Together, Nate and Phyllis fostered the land there for more than 47 years, until they were in their 90s.

Unique Estate and Habitat
In addition to the one-of-a-kind house, Nate and Phyllis built private trails throughout the property, a productive heirloom orchard, and a shop, greenhouse and woodshed.

“In the 70s, one of the first things they did was plant the fruit trees,” notes Kronenberg. “They have a really good variety of heritage type species along with English walnut, hazelnut, and all sorts of apples, cherries and plums. You could grow a lot of food here if you wanted to.”

Owner and current land steward, Jeff Kronenberg, shares the history of the Cedar Tunnel at Nautilus Tree Farm.
photo: Lorraine Wilde

More than two miles of walking trails meander through the property. “My father created and groomed all the trails over the years,” remembers Kronenberg. “He limbed the trees so you could pass through, and we’ve left the downed trees in the forest so it’s all rotted in and it’s going to nourish the ground and make more habitat for insects, amphibians and more fungi.”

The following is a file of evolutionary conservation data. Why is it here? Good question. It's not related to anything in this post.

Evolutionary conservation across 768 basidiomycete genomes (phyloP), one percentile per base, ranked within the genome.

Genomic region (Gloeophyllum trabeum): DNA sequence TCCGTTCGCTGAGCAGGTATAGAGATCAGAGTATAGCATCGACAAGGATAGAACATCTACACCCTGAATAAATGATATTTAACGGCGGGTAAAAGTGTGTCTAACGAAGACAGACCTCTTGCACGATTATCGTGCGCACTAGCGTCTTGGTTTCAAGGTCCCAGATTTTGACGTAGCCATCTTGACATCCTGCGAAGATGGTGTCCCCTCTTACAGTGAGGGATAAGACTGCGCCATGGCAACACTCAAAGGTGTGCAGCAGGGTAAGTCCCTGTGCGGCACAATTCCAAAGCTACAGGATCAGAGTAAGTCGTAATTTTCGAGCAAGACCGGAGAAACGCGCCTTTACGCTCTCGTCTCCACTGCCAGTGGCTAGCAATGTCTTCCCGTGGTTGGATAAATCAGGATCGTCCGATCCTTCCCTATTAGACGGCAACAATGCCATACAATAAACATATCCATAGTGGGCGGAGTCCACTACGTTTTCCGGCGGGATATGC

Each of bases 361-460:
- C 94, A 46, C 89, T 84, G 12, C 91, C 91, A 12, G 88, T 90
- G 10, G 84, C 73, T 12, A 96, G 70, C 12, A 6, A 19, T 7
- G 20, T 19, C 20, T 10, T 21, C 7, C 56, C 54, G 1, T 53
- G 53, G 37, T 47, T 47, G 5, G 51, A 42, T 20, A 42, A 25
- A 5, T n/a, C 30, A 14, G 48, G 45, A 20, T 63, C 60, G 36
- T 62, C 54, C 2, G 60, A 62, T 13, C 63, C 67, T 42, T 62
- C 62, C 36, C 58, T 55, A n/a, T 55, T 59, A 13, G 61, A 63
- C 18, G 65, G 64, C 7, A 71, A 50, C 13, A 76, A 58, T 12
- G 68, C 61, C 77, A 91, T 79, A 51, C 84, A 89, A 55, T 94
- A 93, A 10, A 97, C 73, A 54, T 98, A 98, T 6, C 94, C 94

As a mycologist, Kronenberg sees the fungi as just as important to the ecosystem as other elements — and these fungi could play a major role in the future of the property. “We have a lot of fungi here, a lot of mushrooms. A lot are growing in the ground, a false morel or morel, but we also have a lot of wood-loving fungi that are growing on the trees. Especially trees that are kind of going downhill,” he explains. “This is a succession forest. You’re basically going from alder and birch to the fir and cedar. They’re forcing out the smaller trees so the smaller trees do get these different ascomycetes that grow on them. The mushrooms are all part of that cycle. This snag is a great example. The sapsuckers and the downy woodpeckers are having a blast and that’s how the mushrooms get their start.”

Kronenberg sees great potential in the property for someone who understands the value fungi play in the forest and in the future global economy. “The fungal mycelia run all through the trees and they’ll die and fall down,” he notes. “There’s bracket fungi, like turkey tail, birch polypore and Ganoderma, which is artist’s conk. Those mushrooms are now known to have immune boosting properties that some people are using to treat cancer. Like birch polypore, people grind it and make teas with it and it’s supposed to be curative for things like breast cancer. They’re just now testing these uses.”